Here is a short list of relievers that had a higher xFIP than the Indians’ Vinnie Pestano last season, John Axford, Mike Adams, Jonny Venters, Glen Perkins, and Ryan Madson. That is an extremely impressive list of closers and set-up men that Pestano was, at worst, comparable with last year.
Currently, Pestano is being drafted in just 1.5% of Mock Draft Central drafts, less than Joel Peralta, Mark Melancon, Nick Masset, and Evan Meek, to name a few. This is not to say that the aforementioned are bad relievers, but they probably do not have the same fantasy value that Pestano has at this point.
While he does not have tremendous velocity or great secondary offerings, his assortment of fastball variations and a solid slurve-slider have made him an incredibly productive reliever. While he sat on his four-seam fastball 44.4% of the time according to PITCHf/x last year, his two-seamer and cutter were thrown a combined 34.6%, all of which sat between 92 and 93 mph on average. It is certainly difficult to strike batters out at a 33.6% clip with 80% of offerings being thrown at the same average speed, but the former Cal State Fullerton closer was able to do so. Pestano does not throw his slider much more frequently in two-strike counts either, throwing it on just 19.4% of two strike pitches.
Pestano’s interesting assortment aside, he generated a very good strikeout to walk ratio and a higher than average amount of fly balls without having a home run problem. His home run per fly ball rate of 8.5% sat just below the league average for relievers of 9.0%, as did his 0.73 home run per nine rate compared to the reliever average of 0.85.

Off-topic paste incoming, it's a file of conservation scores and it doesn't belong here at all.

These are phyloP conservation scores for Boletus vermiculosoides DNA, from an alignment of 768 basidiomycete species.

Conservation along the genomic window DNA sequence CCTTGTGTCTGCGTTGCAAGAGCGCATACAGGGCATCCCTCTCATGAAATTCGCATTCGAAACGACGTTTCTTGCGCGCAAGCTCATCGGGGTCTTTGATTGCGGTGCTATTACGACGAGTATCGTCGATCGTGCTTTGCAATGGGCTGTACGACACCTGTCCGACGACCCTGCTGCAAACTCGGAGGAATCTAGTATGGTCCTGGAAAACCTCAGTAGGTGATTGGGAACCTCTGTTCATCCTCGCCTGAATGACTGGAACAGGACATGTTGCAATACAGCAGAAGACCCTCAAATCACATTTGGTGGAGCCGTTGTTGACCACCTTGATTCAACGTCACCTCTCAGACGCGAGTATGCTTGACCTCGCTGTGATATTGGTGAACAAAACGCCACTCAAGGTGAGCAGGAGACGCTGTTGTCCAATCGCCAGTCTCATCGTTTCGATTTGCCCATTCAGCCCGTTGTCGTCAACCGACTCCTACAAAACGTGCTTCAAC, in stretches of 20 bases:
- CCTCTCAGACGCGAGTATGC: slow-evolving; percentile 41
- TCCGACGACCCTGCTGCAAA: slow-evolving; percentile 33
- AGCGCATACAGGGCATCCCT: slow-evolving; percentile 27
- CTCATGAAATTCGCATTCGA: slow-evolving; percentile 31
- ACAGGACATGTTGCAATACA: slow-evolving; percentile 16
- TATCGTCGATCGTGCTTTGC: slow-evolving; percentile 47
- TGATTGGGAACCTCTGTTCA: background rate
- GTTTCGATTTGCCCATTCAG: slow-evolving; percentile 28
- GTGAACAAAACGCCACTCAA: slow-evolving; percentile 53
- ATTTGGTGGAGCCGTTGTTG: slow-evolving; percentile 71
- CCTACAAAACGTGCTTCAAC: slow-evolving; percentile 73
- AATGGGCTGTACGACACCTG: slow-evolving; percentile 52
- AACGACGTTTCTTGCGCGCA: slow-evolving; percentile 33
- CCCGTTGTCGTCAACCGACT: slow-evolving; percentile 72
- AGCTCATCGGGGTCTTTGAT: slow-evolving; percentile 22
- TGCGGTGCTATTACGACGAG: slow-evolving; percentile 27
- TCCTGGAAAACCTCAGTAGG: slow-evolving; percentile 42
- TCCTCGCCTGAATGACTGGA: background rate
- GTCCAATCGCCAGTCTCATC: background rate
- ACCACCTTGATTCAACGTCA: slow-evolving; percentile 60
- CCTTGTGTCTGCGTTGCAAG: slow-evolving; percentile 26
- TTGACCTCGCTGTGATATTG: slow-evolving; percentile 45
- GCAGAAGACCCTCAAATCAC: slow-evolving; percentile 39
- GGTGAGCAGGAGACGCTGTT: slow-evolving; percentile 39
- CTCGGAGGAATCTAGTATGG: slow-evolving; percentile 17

Also benefiting Pestano’s value is the incumbent Indian closer, Chris Perez. As seen above, Perez’s strikeout per nine rate has plummeted while the league average rate has risen, with the same being true for his strikeout-to-walk ratio. This could partially be due to his fastball and slider both losing a mile per hour in velocity. The downward trending peripherals did not destroy Perez’s production last year, but they are a serious cause for concern entering this season.
Combine the possibility of Perez’s results imploding and Pestano’s sustaining – his minor league FIP in 2010 was below 2.00 – and you get a player that should at absolute worst be drafted as Perez’s handcuff. If an owner plans on drafting Perez for his saves, drafting Pestano for the strikeouts and safety almost makes too much sense.
I drafted Pestano in a Mock Draft Central expert draft last night in the 22nd round, three rounds after Tyler Clippard and Venters and two rounds after David Robertson. The next two relievers drafted after Pestano were Francisco Cordero and Fautino De Los Santos. That is about where I would value Pestano, though I would pick others before the two drafted behind him. Keeping Pestano in mind as a fourth reliever on draft day would be a very wise decision in standard formats, and could provide serious excess value at the tail end of a draft.